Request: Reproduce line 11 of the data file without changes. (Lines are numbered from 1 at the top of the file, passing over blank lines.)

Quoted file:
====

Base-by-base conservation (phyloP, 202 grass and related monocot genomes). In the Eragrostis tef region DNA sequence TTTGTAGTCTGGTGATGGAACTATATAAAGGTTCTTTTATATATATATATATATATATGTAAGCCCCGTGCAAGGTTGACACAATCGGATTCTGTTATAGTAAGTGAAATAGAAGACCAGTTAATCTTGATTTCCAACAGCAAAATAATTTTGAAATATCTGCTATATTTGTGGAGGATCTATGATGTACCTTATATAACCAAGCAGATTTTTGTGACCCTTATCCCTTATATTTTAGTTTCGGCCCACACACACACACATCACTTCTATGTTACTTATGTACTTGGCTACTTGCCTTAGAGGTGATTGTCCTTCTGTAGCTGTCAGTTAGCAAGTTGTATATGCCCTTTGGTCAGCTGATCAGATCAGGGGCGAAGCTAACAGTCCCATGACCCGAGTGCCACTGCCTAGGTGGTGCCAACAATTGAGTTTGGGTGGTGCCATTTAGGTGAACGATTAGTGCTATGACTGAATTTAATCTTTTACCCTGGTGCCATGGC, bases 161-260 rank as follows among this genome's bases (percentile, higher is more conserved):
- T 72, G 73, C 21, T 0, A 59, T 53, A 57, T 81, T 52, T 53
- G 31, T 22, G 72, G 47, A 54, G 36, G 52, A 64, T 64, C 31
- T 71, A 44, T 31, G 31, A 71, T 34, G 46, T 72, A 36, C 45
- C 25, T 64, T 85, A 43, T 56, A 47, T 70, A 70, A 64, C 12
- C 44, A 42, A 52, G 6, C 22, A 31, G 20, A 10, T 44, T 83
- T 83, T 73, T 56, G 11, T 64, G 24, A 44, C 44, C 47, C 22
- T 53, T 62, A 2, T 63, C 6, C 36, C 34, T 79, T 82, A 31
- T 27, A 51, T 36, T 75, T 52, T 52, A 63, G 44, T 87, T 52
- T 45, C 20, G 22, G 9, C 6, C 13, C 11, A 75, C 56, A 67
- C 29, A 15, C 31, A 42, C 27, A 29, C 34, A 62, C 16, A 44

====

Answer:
- C 29, A 15, C 31, A 42, C 27, A 29, C 34, A 62, C 16, A 44